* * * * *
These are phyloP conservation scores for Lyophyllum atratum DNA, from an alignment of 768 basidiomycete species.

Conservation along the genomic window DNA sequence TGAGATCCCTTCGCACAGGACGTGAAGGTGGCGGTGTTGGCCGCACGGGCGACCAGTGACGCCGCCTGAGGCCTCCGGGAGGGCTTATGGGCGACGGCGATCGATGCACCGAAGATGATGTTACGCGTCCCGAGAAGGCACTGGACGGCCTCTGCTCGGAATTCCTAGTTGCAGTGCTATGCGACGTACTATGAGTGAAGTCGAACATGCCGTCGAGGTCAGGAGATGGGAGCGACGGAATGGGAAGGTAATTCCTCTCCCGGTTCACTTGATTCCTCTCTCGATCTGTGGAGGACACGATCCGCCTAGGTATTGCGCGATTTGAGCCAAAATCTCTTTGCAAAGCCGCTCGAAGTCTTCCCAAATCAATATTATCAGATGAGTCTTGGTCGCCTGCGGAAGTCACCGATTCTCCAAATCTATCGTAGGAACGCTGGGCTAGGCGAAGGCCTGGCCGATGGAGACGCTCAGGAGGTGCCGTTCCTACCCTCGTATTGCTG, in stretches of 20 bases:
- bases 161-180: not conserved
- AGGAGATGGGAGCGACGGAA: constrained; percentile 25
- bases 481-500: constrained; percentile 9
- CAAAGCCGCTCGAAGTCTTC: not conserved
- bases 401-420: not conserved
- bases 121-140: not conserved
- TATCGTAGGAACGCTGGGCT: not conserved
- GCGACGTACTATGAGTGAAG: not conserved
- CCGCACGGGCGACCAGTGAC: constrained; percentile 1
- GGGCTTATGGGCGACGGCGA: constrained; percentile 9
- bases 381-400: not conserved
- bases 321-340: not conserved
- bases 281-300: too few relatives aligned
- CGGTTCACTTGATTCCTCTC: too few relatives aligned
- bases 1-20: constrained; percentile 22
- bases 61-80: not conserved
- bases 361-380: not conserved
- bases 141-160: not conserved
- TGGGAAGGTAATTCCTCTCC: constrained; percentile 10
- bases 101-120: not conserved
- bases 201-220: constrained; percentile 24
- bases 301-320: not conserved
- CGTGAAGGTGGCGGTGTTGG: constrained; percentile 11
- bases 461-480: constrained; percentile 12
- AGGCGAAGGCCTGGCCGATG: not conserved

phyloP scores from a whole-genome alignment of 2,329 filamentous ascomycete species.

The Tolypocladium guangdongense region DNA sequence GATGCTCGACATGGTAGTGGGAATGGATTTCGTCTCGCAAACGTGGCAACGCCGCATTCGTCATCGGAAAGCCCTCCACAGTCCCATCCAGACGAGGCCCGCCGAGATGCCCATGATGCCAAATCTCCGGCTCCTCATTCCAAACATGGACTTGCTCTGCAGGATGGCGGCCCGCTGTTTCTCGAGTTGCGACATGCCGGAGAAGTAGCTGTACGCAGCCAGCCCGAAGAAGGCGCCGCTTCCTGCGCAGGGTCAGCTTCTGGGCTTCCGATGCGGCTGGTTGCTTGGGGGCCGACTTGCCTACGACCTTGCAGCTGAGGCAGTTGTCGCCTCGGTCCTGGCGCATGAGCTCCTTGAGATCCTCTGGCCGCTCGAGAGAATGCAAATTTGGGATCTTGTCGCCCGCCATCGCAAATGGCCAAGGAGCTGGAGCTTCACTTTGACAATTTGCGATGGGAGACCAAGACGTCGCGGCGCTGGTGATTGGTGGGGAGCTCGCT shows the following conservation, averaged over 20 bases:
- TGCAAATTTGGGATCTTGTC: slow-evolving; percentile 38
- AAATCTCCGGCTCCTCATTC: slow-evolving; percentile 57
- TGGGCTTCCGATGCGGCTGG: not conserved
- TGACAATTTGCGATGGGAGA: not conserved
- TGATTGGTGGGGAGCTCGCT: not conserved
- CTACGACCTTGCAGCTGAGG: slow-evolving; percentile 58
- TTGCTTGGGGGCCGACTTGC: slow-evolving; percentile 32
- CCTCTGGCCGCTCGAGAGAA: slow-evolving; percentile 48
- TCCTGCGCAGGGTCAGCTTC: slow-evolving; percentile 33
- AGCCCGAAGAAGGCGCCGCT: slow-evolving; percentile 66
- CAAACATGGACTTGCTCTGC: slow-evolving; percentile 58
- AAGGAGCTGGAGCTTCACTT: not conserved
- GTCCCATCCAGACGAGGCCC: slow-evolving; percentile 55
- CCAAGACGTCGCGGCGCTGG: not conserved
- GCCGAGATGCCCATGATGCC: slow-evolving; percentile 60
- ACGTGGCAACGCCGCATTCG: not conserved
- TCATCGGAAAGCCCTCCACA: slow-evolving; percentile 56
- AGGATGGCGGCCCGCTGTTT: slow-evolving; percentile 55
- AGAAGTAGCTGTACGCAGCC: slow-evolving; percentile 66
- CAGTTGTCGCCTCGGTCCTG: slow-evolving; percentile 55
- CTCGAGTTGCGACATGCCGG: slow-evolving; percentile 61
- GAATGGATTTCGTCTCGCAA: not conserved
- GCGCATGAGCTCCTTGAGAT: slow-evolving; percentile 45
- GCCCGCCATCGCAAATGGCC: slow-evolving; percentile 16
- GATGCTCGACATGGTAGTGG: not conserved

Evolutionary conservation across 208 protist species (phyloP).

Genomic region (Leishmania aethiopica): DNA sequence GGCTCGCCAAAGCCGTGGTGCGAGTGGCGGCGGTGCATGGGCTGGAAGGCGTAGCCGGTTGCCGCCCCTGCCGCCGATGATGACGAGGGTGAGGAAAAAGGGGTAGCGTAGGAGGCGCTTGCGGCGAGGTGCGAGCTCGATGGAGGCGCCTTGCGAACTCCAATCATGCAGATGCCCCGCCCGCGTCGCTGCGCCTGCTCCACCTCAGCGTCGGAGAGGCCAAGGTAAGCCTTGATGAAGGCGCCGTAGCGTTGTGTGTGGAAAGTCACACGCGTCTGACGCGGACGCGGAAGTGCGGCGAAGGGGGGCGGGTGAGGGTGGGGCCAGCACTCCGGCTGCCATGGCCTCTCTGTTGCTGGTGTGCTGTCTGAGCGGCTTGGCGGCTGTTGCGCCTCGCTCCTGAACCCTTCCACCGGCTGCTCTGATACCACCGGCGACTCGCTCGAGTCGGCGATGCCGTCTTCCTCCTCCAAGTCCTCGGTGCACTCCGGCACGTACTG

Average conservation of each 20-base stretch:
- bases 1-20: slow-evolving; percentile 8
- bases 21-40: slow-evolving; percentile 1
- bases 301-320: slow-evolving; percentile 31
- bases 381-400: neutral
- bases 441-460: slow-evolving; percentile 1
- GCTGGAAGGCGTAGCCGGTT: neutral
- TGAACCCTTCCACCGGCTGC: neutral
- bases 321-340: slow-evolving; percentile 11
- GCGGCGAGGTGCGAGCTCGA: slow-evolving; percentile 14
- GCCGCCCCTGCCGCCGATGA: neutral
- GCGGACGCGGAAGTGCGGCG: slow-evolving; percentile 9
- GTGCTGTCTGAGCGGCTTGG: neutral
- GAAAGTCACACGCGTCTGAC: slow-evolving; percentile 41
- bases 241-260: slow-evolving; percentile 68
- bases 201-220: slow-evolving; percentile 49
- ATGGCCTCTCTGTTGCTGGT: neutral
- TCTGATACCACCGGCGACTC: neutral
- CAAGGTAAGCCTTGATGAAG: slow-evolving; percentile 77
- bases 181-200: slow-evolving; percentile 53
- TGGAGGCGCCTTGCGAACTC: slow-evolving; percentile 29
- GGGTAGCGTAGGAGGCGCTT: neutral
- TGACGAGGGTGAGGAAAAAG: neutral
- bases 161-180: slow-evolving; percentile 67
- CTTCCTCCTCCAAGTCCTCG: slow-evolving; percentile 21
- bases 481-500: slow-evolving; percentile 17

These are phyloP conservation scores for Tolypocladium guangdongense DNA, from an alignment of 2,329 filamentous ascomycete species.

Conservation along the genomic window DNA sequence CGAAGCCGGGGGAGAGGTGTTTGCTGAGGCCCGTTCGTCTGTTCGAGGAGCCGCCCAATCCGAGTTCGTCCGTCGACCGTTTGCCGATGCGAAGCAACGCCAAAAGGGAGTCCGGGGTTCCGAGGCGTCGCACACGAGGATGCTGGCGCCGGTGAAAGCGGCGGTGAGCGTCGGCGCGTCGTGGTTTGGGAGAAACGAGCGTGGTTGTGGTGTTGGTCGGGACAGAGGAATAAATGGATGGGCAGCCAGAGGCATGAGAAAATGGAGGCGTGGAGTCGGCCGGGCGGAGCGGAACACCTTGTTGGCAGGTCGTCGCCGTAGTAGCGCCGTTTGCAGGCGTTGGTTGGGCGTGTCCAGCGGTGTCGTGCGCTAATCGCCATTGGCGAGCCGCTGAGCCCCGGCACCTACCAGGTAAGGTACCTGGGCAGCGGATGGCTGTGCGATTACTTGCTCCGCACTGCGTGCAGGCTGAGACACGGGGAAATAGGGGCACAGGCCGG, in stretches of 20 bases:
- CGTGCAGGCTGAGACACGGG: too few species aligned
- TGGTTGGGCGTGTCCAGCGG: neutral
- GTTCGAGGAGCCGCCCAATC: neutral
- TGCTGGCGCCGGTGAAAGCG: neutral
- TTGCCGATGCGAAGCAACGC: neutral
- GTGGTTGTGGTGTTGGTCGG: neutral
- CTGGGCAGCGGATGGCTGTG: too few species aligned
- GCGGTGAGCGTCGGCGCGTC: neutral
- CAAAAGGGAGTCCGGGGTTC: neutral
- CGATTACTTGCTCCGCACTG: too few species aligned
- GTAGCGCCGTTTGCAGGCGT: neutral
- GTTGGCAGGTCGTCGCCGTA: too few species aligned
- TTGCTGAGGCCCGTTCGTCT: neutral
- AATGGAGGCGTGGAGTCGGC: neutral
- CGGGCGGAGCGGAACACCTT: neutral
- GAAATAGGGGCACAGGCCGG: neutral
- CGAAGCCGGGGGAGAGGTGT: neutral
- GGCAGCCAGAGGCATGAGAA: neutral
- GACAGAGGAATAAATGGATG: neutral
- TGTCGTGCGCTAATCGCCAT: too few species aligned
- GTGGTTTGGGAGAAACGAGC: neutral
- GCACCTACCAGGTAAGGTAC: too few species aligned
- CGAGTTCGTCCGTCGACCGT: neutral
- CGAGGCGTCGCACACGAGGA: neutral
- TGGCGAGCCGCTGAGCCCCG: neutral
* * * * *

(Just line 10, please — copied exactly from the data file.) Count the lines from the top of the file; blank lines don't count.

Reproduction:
- GCGACGTACTATGAGTGAAG: not conserved